Crowds were buzzing in Windsor after the royal wedding, particularly the powerful sermon given by African-American bishop Rev. Michael Curry on the power of love and the various elements of the ceremony that celebrated Meghan Markle’s heritage.
Two friends who had traveled to Windsor from the U.S., Raven Debose and Melanie Felton, described the service as “very black American.” “If you visit a black church in the south with a preacher, they will preach for at least an hour,” Debose, who is originally from Georgia but now lives in Texas, told TIME. “When they get going they like to talk and talk and talk!”
Felton, who is from Atlanta but now lives in Cleveland, agreed with her friend. “We sat down when [Rev. Curry] started as we knew it would be a while. We could see the Queen looking confused!”
The pair met in Atlanta but hadn’t seen each other for a decade. Over the past 10 years they have communicated mostly on social media, where they discuss one of their biggest passions: the British royal family. When Prince Harry and Meghan Markle announced their engagement, Debose and Felton planned a trip to Windsor together.
“The whole ceremony was beautiful—had a tear in my eye the entire time,” said Debose. “Whenever Meghan’s mother appeared I cried. Seeing her daughter all alone and then being walked down the aisle by Prince Charles must have been such an emotional moment. She is a yoga teacher and social worker and now her daughter is marrying a prince.”
Both Debose and Felton felt touched by the poignant nods to Markle’s African-American roots during the service. “I couldn’t believe there was a Baptist choir—that was beautiful,” said Felton. “Hearing ‘Stand by Me’ was an amazing moment too.”
“Today really showed the world that anyone can be a princess,” added Debose. “Their relationship was a fairytale at first, but now it’s real. When you think that Meghan Markle is divorced, an actress and biracial, today shows that none of that matters—when you’re in love, you’re in love.”
It wasn’t just American fans of the royals who felt moved by the ceremony. Terry Hutt, a Brit and long-time fan of the royals, described the service as “fantastic.” “Today I saw what I came to see: a lovely couple get married,” he added.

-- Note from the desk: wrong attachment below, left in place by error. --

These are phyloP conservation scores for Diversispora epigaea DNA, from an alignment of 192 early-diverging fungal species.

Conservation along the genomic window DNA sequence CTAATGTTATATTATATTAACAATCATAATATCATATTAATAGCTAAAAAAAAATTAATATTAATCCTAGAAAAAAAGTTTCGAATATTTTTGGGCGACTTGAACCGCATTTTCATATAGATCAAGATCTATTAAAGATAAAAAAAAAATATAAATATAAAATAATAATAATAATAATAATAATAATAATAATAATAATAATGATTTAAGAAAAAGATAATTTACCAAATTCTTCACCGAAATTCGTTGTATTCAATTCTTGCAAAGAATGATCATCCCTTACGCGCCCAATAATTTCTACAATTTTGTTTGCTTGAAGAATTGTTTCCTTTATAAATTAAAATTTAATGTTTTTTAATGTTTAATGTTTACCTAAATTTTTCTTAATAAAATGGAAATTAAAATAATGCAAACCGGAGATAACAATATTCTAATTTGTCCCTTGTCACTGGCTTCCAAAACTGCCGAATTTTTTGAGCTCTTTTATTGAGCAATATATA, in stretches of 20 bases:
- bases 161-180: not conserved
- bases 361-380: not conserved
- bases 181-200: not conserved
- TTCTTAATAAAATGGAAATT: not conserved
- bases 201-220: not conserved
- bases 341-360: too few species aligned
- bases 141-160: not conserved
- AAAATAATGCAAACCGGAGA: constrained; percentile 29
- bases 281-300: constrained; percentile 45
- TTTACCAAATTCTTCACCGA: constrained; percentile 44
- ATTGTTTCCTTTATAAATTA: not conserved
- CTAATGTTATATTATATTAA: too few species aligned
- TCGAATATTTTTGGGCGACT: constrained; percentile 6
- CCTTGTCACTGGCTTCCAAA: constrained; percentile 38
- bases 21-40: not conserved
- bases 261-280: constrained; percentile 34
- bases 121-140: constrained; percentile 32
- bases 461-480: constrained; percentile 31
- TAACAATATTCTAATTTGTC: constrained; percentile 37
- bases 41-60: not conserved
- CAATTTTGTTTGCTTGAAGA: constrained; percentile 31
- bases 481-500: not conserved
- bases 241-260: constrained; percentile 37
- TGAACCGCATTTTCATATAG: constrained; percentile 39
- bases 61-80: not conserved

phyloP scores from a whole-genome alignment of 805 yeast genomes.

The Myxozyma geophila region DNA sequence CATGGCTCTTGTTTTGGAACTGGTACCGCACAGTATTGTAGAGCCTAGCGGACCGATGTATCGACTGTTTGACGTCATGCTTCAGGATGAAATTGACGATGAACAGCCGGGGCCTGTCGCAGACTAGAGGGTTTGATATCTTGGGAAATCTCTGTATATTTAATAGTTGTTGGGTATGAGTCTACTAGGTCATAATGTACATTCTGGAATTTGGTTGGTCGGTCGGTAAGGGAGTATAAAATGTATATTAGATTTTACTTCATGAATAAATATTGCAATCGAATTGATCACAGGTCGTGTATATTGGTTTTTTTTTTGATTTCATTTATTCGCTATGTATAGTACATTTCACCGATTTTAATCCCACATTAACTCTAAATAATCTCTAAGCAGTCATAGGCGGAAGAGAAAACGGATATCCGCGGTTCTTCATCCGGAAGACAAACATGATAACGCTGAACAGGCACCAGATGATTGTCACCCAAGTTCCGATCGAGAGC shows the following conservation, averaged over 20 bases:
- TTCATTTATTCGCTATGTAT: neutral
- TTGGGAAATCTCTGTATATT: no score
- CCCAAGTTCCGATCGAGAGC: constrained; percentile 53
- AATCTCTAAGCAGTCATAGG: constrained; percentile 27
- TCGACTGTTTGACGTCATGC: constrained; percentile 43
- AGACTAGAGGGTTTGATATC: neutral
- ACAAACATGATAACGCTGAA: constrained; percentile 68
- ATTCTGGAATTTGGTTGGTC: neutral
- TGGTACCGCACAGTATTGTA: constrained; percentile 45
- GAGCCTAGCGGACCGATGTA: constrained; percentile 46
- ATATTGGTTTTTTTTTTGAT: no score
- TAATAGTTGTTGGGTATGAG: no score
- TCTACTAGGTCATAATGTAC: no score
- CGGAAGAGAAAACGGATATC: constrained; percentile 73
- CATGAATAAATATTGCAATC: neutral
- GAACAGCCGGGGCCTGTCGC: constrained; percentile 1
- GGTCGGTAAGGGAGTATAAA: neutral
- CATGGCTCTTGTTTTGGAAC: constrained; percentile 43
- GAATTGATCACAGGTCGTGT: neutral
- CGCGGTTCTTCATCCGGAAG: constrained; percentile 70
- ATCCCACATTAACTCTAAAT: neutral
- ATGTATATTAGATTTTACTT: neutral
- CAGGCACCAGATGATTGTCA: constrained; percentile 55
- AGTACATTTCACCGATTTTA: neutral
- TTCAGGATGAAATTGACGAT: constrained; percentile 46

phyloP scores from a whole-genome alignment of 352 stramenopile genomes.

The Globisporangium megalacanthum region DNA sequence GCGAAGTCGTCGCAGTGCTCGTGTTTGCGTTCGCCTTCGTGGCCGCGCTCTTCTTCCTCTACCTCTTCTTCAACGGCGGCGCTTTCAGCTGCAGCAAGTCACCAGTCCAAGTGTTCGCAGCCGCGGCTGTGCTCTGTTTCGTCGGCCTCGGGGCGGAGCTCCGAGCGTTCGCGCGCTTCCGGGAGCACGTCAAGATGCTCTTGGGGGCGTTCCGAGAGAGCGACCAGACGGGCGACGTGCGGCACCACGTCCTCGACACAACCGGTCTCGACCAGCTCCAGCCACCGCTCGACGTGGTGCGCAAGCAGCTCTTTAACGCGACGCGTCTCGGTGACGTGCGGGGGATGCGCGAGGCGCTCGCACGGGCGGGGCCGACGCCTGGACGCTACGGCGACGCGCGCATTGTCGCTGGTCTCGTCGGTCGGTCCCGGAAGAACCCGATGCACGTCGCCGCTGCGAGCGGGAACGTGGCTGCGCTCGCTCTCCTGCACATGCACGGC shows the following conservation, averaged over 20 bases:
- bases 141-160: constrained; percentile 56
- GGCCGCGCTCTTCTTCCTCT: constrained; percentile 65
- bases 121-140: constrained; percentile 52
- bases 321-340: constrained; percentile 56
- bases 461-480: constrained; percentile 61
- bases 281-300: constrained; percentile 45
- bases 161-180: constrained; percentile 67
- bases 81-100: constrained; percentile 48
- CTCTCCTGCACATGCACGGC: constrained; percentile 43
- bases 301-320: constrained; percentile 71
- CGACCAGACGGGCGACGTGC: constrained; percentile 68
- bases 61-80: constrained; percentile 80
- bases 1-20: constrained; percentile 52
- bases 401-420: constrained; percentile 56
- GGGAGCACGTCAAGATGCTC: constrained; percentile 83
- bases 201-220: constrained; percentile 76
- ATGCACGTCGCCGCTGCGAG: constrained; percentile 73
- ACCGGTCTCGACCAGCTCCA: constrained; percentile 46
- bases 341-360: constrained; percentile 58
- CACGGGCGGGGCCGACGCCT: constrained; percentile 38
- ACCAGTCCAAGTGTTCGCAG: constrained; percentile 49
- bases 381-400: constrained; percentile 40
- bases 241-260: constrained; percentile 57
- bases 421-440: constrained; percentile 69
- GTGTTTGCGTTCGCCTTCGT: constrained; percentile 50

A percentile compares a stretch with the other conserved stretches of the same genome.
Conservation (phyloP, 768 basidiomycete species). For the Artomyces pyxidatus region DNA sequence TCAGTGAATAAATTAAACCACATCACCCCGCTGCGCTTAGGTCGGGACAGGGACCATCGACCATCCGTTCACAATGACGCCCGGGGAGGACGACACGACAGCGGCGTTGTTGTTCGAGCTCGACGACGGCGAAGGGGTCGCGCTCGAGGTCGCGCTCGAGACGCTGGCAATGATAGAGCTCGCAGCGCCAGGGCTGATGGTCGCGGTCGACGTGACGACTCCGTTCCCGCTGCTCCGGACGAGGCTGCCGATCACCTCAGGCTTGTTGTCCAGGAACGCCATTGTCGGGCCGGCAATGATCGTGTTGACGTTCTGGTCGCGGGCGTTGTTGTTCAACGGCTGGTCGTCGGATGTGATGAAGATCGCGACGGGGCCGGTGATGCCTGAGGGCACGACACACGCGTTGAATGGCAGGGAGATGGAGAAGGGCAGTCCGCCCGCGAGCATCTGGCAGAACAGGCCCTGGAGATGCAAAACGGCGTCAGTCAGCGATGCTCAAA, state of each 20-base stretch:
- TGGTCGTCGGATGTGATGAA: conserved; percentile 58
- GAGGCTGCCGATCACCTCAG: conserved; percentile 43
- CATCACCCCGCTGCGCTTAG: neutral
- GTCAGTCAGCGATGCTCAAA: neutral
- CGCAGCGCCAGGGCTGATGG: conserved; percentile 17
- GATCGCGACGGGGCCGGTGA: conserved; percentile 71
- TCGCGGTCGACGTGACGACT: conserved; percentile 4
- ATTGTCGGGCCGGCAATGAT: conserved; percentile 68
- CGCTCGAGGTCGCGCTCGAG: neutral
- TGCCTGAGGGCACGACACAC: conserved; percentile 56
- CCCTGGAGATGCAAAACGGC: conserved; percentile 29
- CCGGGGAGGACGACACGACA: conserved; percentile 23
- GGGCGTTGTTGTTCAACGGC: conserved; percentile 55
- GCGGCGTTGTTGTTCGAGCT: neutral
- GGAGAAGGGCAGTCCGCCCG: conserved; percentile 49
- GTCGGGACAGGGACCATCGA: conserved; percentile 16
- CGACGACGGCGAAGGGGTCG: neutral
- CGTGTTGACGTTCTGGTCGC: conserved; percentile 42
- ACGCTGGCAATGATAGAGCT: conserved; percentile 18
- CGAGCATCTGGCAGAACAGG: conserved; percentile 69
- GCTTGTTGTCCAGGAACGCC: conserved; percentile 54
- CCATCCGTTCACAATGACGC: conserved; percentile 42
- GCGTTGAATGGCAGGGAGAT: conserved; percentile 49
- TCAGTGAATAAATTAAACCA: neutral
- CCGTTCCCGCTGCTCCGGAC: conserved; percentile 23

In an interview with TIME that was repeatedly interrupted by members of the public asking Hutt, who was wearing a Union Jack suit, for a photograph, the 83-year-old explained that he had been camping out in Windsor for five days. “I’ve been sleeping on a roll-up bed underneath a cafe right by Windsor Castle,” he said. “I wanted to get the top spot.”
Hutt has spent 79 years following the royal family and first met the Queen in 1940, during the Second World War. The octogenarian said he is a enormous fan of Harry and Meghan, and what they represent. “Their relationship is simple: they went out and met each other and fell in love,” he said. “They’re breaking the rulebook, but in a nice way.”
Pamela Anomneze was one of the 1,200 members of the public invited by Harry and Meghan into the grounds of Windsor Castle to celebrate the historic day. Anomneze, who was born in Nigeria, received an invitation because of her work supporting people with mental health issues in Haringey, north London.
“I thought the order of mass was absolutely gorgeous,” she told TIME over the phone from the grounds of the castle. “I liked the preaching and how he spoke about love.”
Anomneze watched the service on a big screen in the grounds with her 15-year-old son, Jude, as well as the other invited guests. “The atmosphere was so good—I now feel so relaxed, joyful and elated,” she said. “We caught sight of every royal family member—and even Elton John.”
But for Jude, a huge Suits fan, nothing was more exciting than glimpsing some of his favorite cast members in the flesh. “Out of all of them, seeing Meghan was the best of course!”
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